Coronavirus may damage the brains of some patients, reports suggests
Coronavirus may cause brain damage by triggering dangerous inflammation that can cause bleeds and cell death
- A 74-year-old man and a 58-year-old woman are among the US coronavirus patients to suffer neurological problems as a result of the virus
- Scans of the woman’s brain taken at a Henry Ford Health System hospital in Detroit showed lost density and brain bleeds
- She came to the hospital lethargic, confused and disoriented
- Doctors discovered cell death and lesions in parts of her brain responsible for sensation, memory, consciousness and for transmitting sensory information
- It was a result of swelling called encephalitis, which is also seen in some severely ill flu and chicken pox patients
- Similar cases have been documented in China and Italy, where one hospital created a ward just for COVID-19 patients with neurological symptoms
Some coronavirus patients may suffer brain damage as a result of the devastating infection, doctors around the world are warning.
One Florida patient in his 70s lost the ability to speak at least temporarily, The New York Times reported.
Brain scans of a woman in her 50s taken in Detroit revealed that some of her brain cells had died as a result of a rare complication of the infection.
And similar attacks on the central nervous system have been seen in Italy and China.
While neurological complications so far seem to strike a small subset of the more than 700,000 people who have the virus around the world, the reports paint a worrying picture of its potential for long-term effects.
Dark spots in brain scans (show by arrows) indicate cell death in patients with encephalitis, the brain swelling condition a 58-year-old woman treated in Detroit developed from COVID-19 (file)
‘We need to be thinking of how we’re going to incorporate patients with severe neurological disease into our treatment paradigm,’ Dr Elissa Fory, a Henry Ford neurologist who was part of the team that diagnosed the woman in Detroit.
‘This complication is as devastating as severe lung disease.
By the time the woman, a 58-year-old airline worker, checked into a Henry Ford Health System in Detroit, she already had not only the typical cough and fever seen in coronavirus patients, but was confused, disoriented and lethargic.
Doctors there ran a sweeping panel of diagnostic tests on the woman, including screens for the chickenpox virus and West Nile virus.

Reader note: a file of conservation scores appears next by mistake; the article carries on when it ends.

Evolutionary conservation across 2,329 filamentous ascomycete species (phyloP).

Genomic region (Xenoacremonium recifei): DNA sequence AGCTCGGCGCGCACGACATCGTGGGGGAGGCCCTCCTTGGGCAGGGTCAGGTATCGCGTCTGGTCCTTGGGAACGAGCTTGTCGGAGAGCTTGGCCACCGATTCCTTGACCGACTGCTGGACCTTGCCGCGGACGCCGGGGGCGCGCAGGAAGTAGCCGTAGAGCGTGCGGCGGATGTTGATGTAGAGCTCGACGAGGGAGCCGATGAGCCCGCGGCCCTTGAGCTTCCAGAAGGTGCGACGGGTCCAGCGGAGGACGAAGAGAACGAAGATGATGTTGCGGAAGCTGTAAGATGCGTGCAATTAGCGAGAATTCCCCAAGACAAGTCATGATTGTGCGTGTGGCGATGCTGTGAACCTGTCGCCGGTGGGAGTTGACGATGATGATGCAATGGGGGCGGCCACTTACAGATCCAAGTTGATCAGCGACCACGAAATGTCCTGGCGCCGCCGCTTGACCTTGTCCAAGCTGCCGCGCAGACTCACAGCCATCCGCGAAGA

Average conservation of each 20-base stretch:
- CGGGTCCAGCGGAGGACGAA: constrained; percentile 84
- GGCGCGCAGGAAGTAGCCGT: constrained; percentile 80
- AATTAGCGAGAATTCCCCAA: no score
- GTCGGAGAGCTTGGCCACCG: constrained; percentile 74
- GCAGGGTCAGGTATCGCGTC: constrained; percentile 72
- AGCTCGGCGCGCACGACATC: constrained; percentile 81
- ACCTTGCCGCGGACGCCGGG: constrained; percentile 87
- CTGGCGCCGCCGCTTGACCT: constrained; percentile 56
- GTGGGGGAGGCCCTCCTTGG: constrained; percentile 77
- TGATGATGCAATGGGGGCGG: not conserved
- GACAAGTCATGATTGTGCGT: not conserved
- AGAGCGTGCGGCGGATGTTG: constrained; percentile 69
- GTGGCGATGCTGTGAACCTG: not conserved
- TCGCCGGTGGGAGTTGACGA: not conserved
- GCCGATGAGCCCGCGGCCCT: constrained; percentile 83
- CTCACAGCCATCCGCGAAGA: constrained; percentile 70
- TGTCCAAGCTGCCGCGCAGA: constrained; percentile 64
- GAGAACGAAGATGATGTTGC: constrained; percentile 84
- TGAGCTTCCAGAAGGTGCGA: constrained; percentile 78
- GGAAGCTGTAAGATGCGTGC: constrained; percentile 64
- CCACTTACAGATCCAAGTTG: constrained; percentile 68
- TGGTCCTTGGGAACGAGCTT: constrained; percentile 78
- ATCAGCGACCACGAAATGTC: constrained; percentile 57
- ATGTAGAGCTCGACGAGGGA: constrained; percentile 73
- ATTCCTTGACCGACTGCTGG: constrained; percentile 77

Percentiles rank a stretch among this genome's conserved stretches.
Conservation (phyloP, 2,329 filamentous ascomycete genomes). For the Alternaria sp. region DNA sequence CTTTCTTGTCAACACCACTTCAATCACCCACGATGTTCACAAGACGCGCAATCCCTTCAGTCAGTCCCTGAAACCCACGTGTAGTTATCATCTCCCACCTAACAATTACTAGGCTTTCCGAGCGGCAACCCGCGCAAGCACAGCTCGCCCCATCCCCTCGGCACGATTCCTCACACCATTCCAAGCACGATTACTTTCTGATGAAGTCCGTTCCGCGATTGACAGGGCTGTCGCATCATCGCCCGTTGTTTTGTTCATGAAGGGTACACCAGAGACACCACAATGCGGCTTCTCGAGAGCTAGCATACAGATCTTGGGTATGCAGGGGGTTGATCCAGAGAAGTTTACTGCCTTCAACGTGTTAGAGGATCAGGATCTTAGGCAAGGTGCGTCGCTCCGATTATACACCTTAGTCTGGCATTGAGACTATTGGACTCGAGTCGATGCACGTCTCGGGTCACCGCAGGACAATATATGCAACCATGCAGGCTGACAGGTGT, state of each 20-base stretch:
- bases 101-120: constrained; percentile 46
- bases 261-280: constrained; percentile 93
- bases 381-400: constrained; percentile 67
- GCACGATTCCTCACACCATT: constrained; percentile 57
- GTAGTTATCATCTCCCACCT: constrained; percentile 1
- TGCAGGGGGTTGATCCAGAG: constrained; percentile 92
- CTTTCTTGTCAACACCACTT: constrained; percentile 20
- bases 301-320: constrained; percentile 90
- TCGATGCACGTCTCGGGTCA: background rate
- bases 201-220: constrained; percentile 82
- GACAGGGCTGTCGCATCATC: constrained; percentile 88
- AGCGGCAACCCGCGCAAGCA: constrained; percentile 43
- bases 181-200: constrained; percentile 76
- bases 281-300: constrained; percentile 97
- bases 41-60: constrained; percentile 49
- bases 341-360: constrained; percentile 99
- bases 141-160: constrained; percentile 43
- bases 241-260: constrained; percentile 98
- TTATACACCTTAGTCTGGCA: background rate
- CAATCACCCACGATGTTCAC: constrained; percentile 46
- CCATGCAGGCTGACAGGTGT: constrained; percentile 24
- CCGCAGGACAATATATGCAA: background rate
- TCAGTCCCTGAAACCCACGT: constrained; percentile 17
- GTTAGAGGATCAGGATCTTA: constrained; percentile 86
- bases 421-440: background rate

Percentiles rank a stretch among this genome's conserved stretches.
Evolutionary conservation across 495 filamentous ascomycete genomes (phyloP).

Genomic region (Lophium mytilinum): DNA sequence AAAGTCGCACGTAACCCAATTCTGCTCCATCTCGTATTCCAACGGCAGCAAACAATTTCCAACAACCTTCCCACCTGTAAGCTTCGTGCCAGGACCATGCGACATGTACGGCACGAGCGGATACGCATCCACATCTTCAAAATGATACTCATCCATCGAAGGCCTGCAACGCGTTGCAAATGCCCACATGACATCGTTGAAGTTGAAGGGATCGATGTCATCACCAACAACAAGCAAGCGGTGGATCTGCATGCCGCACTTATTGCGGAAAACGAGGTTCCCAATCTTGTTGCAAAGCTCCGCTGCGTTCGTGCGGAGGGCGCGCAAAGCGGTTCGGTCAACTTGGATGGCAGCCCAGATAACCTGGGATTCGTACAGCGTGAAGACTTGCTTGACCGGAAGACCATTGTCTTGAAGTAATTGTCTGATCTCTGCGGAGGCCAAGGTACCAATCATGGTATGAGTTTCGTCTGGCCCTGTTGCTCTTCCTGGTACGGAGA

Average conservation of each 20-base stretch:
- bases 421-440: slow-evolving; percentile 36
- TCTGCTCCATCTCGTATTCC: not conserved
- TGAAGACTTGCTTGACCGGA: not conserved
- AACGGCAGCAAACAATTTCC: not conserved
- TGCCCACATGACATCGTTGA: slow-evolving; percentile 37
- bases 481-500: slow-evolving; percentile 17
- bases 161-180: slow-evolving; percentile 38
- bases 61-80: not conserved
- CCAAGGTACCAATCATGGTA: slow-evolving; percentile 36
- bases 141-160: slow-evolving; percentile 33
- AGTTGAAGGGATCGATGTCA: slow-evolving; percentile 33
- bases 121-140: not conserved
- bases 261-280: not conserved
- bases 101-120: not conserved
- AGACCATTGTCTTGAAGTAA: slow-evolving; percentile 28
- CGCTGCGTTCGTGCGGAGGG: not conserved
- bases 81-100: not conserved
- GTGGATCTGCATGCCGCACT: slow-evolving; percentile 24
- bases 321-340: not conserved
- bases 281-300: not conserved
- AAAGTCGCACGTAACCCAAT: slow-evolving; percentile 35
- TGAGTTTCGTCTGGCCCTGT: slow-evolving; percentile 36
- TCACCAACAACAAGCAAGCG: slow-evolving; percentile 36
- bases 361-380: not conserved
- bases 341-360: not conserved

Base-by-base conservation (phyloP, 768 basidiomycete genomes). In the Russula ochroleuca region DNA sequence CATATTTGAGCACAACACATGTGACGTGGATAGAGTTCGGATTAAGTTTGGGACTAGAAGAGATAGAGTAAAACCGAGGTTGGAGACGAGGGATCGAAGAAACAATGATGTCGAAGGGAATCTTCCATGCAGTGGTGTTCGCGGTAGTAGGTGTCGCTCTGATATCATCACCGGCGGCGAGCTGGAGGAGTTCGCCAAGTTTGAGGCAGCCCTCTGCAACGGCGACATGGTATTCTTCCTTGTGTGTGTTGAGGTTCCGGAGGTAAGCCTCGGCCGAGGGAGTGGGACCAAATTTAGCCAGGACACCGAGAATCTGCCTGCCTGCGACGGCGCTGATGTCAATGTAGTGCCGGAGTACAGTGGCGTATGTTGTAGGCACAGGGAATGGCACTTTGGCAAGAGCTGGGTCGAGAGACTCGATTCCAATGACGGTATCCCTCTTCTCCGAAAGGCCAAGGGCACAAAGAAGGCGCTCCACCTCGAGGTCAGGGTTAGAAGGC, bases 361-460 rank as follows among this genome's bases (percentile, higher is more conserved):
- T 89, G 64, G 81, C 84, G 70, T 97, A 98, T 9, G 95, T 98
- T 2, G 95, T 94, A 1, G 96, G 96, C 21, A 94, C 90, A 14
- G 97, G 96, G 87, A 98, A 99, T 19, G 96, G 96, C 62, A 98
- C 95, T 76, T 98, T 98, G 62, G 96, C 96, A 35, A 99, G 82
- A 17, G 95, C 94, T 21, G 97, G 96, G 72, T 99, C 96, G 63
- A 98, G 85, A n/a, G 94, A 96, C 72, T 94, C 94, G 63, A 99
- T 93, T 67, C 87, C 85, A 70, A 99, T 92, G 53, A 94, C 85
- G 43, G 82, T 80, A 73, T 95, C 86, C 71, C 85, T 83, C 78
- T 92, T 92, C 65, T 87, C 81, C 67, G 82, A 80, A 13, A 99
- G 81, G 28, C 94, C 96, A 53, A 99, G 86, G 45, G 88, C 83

They drew a sample of her cerebrospinal fluid too, to check for signs that a bacterial infection was attacking her central nervous system.
Everything came back negative.
But her tell-tale signs of fever and cough had pointed to the correct diagnosis. The woman tested positive for COVID-19.
More than 200,000 Americans have coronavirus, and now doctors warn health care workers need to be on the lookout for neurological symptoms of the infection (file)
Neurological symptoms are not considered typical of coronavirus, so the doctors also performed a CT scan of her brain.
Dark spots on the resulting can indicate that parts of her brain are less dense than they should appear in a healthy brain.
That told the woman’s doctors that either fluid had built up in these regions, or chunks of her brain cells had died off.
In particular, the woman’s thalamus showed damage. The thalamus sends sensory information from the far reaches of the body to the cerebral cortex, which processes those signals.
Further scans revealed the woman’s brain also had lesions, or brain bleeds, in her temporal lobes, which are involved consciousness and memory as well as sensation.
Taken together, the scans confirmed the doctors’ suspicions.
‘The team had suspected encephalitis at the outset, but then back-to-back CCT and MRI scans made the diagnosis,’ said Dr Fory.
Encephalitis is a dangerous brain swelling condition that can come on as a result of any number of kinds of trauma, as well as severe infections.
Reports of brain swelling and neurological symptoms have so far been sporadic in US coronavirus patients, but doctors that have seen them warn to watch for confusion (file)
It is periodically seen in – and may be the cause of death for – flu, chickenpox or enterovirus.
Brain swelling may trigger seizures in these patients too, as was seen in the 74-year-old man with coronavirus in Boca Raton, Florida. He also suffered from chronic lung disease and Parkinson’s, but his loss of speech combined with the other symptoms tipped the man’s doctors off to the possibility of encephalitis.
Reports of this complication have only been sporadic in the US thus far, but Italy has seen enough cases for one hospital at the University of Brescia to create an entire ‘NeuroCovid’ unit to administer to patients who had pre-existing or developed neurological conditions.
And Chinese researchers were the first to report the brain complication in some coronavirus patients there.
Now, the Detroit team is warning that US doctors should be on the look out for neurological symptoms in the more exploding number of coronavirus patients across the US.
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